to grab off the awards. In 1947 Writer Sidney Sheldon ran off
with an Oscar for his work on Grant's picture The Bachelor and the
Bobby-soxer. Even the sound recorder, Gordon Sawyer, won
moviedom's varsity letter for his skill in The Bishop's Wife.
Being just himself in films, however, has given Grant no case of
box-office anemia. In the nationwide Box-Office poll of top
male stars for 1948, he ranked fourth. He was topped only by
the seemingly perpetual trio of Crosby, Cooper and Gable.
The premiere of The Bishop's Wife was accompanied by critical
hosannas. But when it accomplished nothing startling at the
box office, Sam Goldwyn, its producer, retitled it Cary and the
Bishop's Wife. Injecting Grant's first name into the billing
upped the film's business as much as 25 per cent.
It also proved that Grant belongs to the small
company of those human beings whose first names are readily
recognized by large chunks of the public without the help of any
Nor has being just himself in movies given Grant
atrophy of the pocketbook. His price tag for making a picture
hovers now between a healthy $250,000 and a sturdier $300,000.
As the earth-traipsing angel in The Bishop's Wife, he was paid
$400,000. Signed for $300,000, he was given another $100,000
when Goldwyn decided to scrap the first half of the picture and
begin all over again. This made Grant's fee for that one
picture - on a straight salary basis - the highest ever paid in
While his fairy godmother's gift is the keystone
of Grant's screen appeal, it is more complex than that gift alone
indicates. Queried about the Grant appeal, a studio messenger
girl offered this slant: "He's got finesse. And he's
sophisticated. His charm is boyish, only it's kind of mature.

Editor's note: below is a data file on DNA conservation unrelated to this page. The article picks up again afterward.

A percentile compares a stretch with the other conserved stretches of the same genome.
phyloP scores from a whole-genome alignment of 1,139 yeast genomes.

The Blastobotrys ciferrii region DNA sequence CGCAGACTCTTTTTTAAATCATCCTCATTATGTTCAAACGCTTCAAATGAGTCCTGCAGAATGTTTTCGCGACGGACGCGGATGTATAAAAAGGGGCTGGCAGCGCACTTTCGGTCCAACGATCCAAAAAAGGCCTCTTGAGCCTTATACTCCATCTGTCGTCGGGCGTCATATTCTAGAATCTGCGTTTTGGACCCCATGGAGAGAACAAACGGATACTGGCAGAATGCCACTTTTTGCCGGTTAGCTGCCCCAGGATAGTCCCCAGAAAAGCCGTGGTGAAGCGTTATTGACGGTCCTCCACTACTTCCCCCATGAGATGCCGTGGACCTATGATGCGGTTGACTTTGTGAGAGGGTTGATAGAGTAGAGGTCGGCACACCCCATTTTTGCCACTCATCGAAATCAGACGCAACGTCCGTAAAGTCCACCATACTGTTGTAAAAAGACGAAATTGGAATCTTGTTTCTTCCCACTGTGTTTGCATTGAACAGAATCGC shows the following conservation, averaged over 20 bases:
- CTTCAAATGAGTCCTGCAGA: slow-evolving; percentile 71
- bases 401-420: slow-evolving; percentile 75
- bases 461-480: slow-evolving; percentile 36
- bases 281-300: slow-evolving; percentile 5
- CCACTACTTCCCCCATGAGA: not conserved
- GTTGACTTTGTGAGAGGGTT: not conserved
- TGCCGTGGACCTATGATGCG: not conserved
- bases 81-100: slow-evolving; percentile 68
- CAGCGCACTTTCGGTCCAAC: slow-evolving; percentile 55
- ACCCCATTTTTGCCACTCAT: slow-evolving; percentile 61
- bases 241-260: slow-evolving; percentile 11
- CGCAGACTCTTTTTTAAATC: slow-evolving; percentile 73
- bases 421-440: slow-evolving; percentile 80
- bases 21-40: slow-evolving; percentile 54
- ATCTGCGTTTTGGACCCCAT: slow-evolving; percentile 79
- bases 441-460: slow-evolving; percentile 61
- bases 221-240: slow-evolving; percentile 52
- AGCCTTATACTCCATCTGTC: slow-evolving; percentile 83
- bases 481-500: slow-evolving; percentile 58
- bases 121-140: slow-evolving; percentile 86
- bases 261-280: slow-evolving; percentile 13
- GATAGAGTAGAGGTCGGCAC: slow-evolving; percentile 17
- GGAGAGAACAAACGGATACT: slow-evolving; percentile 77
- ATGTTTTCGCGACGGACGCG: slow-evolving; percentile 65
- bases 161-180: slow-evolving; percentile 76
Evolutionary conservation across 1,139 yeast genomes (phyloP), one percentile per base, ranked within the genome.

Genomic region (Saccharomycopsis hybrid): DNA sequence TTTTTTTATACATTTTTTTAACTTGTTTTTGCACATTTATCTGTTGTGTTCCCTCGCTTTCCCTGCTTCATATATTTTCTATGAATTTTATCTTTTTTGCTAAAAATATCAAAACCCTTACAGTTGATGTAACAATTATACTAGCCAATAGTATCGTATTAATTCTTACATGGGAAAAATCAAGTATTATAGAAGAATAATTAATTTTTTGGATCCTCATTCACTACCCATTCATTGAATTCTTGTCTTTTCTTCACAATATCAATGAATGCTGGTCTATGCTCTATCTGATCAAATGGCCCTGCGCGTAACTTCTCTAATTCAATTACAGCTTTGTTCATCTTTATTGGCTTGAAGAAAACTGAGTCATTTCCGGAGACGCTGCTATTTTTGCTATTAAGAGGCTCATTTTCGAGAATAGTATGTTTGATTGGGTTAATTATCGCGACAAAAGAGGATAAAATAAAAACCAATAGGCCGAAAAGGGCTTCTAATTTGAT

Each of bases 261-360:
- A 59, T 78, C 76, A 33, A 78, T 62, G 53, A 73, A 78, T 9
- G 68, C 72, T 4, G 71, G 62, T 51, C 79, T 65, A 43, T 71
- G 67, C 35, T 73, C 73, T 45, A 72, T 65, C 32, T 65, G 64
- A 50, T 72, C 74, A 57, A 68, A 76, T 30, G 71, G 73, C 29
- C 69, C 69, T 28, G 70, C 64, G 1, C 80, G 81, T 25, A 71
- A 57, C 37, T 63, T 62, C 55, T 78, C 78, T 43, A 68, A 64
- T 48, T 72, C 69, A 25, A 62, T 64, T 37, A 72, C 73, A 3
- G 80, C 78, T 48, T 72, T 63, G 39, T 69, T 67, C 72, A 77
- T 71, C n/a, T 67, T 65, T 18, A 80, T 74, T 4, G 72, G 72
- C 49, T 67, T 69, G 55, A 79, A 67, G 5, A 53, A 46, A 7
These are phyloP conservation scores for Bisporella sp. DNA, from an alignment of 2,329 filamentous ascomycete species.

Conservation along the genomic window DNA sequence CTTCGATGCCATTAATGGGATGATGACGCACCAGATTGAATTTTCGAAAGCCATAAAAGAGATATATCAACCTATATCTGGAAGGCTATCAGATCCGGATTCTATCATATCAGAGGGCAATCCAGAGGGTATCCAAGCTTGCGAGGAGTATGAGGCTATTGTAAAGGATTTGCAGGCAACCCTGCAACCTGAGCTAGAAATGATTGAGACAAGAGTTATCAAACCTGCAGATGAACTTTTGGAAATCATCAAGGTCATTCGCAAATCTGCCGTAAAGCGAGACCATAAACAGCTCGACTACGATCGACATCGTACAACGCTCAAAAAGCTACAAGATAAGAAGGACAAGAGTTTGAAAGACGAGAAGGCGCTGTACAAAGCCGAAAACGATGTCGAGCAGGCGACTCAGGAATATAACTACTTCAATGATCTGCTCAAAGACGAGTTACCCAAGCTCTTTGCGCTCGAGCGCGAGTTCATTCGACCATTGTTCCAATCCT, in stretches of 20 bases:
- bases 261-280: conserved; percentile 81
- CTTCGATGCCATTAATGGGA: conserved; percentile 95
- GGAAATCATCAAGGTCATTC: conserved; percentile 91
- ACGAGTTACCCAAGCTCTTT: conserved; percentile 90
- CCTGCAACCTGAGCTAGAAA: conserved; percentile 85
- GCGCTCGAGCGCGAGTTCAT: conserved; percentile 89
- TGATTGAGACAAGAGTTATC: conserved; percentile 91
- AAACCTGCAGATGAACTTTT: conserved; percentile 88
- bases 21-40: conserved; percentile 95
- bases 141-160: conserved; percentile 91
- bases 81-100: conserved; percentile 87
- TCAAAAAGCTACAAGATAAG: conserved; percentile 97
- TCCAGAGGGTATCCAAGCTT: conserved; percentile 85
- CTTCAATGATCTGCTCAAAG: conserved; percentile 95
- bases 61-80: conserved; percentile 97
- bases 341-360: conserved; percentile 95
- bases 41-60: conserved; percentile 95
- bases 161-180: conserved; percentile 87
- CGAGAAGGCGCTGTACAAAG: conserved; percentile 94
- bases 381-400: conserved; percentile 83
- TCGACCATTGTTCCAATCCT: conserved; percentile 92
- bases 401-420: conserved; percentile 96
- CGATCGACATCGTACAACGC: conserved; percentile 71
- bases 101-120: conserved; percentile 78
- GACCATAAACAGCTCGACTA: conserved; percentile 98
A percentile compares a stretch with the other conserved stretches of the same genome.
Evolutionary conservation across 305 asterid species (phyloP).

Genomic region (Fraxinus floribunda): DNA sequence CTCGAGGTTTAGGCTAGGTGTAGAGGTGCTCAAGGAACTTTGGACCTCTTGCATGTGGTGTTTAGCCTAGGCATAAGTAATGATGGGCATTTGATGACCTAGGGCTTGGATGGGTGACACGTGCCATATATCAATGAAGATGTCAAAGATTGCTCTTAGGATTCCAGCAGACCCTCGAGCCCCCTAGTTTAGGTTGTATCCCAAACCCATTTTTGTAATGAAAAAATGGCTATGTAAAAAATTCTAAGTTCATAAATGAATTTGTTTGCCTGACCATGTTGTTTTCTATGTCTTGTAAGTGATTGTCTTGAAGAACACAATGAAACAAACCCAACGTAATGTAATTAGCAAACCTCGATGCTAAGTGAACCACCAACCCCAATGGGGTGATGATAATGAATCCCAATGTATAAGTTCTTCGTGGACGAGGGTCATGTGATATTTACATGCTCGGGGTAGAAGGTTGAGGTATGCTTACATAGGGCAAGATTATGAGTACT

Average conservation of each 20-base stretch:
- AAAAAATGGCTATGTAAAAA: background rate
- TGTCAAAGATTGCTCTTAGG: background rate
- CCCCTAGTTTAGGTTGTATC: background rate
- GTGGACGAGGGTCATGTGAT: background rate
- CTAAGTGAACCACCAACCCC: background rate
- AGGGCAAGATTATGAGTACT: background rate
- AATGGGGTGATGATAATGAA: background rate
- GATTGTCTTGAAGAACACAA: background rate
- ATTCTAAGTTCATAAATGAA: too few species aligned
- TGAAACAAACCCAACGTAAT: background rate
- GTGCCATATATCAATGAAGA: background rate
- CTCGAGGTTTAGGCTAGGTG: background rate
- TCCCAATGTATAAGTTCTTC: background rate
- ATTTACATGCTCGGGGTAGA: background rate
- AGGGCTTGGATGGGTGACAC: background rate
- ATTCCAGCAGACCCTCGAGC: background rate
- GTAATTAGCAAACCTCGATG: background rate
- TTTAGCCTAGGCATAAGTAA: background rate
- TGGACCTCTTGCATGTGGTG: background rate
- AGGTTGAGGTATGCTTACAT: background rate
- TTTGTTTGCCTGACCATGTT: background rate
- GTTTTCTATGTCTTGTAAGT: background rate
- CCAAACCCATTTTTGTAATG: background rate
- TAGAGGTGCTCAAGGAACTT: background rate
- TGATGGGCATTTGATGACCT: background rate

Of course, the fact that he's tall, good-looking and has a cleft
chin doesn't hurt any."
The truth is that a large part of Grant's
success as a comedian is due to his ability to co-ordinate
physically. This ability was born of the fact that he was at
one tie a tumbler and stilt walker. Co-ordination breeds
timing, and timing is the most important element of comedy.
Grant's particular brand of light comedy amounts to a kind of
In essence, he has taken the baggy-pants comic's
slow burn and double take and has lifted them to a high plane.
It's the same brand of clowning, but it's done with tall, dark and
handsome overtones. He doesn't do his retarded smoldering as
the late Edgar Kennedy did, with broad mugging and fingers irritably
massaging his face to indicate the blowing of a temper fuse.
Raising his eyebrows and looking straight at his audience, Grant
seems to say, "Well, whaddaya know? I'm being bopped by Fate's
inflated pig bladder again!"
Mike Curtiz, the Hungarian director who talks in
such a surrealistic way that his conversation has been hailed as a
whole new language, once said of Grant, "Some actors squeeze a line
to death. Cary tickles it to life."
When most stars hit the heights they think
they're magic. They have a notion that anything they do is
right. Not Grant. It's his conviction that it's up to
him to find out what people like in Grant; what they expect of him.
Then do it. Many Hollywood stars don't see their own pictures.
If they do, it's usually in the plush-insulated solitude of a studio
projection room. Grant sees each of his films in the
regular-run movie houses. He studies the reactions of
different audiences. If one of his pieces of stage business or